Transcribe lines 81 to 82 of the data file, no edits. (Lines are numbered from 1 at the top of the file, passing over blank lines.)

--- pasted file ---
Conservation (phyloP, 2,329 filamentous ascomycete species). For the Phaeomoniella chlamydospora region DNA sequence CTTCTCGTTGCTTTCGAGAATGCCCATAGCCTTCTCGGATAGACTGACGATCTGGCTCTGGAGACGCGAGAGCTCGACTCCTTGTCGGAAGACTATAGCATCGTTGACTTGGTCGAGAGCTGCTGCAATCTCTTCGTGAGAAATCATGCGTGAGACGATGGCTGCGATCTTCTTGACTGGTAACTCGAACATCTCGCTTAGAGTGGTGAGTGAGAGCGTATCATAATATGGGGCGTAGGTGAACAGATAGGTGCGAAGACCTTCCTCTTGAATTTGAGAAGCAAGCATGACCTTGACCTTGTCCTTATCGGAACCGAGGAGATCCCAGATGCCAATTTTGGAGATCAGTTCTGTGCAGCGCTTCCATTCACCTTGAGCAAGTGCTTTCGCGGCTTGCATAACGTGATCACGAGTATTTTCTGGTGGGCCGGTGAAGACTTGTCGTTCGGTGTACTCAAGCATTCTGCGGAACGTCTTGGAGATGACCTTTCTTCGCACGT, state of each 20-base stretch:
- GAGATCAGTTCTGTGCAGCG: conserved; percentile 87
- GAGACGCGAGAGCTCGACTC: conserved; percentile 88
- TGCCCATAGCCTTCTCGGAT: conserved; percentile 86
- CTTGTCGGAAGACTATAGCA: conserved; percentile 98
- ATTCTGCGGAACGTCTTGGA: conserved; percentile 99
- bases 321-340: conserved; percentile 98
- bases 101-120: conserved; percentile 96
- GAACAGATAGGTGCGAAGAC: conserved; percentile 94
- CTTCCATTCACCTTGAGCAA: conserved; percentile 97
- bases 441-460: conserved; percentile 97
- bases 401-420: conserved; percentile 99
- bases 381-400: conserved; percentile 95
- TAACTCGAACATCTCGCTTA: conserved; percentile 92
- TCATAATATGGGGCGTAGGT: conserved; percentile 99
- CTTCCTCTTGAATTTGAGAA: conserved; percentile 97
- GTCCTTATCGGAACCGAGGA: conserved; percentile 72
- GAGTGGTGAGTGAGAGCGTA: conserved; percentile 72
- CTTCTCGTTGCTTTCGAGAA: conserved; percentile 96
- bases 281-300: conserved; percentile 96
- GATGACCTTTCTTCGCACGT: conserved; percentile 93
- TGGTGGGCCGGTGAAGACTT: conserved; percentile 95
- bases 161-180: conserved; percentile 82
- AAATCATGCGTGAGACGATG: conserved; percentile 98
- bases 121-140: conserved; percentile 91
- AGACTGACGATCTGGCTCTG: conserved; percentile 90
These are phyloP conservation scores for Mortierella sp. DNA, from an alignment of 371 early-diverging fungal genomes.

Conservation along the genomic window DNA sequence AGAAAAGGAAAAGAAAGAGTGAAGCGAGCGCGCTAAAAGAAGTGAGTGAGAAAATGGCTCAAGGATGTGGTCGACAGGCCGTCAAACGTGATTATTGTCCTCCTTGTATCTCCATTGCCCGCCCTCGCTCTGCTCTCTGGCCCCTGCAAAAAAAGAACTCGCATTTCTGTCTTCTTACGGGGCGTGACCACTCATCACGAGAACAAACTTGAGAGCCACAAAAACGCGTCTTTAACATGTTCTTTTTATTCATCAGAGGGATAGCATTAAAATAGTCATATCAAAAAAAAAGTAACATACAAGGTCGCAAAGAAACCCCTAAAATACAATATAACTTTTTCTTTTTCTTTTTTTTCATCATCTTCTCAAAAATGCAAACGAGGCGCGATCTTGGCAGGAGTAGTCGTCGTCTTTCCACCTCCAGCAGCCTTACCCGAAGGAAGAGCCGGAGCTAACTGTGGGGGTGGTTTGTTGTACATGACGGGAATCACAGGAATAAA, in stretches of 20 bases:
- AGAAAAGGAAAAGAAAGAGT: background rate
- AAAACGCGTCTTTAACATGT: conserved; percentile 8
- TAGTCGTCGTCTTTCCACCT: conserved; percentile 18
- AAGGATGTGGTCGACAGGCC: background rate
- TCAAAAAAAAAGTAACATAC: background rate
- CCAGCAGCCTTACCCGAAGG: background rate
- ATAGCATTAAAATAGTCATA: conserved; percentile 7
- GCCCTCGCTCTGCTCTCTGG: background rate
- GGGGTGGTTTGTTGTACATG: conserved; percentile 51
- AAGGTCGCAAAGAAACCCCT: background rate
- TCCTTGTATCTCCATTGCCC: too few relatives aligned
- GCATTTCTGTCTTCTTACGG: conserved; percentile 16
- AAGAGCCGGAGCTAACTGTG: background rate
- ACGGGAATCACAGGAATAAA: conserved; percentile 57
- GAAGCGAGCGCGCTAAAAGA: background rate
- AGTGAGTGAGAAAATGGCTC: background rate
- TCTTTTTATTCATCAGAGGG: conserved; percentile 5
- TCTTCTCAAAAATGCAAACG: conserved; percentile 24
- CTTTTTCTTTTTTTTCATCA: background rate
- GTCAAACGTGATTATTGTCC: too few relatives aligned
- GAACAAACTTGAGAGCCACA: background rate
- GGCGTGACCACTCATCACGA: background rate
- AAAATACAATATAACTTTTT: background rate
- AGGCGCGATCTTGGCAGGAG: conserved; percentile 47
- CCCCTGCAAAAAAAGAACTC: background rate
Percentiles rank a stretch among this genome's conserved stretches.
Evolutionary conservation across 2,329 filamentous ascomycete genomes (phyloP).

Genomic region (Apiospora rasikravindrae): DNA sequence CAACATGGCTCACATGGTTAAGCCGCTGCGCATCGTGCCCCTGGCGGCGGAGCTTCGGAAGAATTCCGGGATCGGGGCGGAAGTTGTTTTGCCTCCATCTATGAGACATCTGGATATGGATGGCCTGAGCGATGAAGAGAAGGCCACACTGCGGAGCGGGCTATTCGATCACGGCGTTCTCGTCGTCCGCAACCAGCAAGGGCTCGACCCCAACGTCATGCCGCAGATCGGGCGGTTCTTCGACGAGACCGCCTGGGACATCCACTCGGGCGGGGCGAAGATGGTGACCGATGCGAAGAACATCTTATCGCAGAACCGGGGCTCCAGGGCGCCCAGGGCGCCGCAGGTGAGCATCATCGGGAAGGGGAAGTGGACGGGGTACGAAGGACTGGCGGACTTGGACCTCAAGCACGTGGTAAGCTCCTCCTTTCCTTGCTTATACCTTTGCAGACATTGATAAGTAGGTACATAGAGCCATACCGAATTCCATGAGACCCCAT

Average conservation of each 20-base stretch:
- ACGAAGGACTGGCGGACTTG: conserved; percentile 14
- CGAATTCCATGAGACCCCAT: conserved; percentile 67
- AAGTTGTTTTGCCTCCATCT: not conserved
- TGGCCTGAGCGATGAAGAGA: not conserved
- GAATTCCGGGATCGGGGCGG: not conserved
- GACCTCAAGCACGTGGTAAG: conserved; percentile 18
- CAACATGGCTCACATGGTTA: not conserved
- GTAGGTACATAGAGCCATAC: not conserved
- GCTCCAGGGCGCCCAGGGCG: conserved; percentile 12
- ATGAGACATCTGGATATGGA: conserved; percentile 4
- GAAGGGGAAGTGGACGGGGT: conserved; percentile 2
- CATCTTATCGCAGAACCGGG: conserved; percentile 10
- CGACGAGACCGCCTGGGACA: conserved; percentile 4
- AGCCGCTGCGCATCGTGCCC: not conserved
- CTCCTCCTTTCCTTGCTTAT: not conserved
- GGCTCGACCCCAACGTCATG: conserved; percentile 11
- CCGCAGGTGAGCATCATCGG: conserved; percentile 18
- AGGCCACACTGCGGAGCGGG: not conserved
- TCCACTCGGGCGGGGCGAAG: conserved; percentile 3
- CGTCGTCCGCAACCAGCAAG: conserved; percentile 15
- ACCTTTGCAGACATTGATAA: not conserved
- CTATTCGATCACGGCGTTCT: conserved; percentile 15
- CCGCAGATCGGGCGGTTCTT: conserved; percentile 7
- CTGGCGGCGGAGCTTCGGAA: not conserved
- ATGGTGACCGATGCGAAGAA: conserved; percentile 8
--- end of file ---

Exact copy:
- CTGGCGGCGGAGCTTCGGAA: not conserved
- ATGGTGACCGATGCGAAGAA: conserved; percentile 8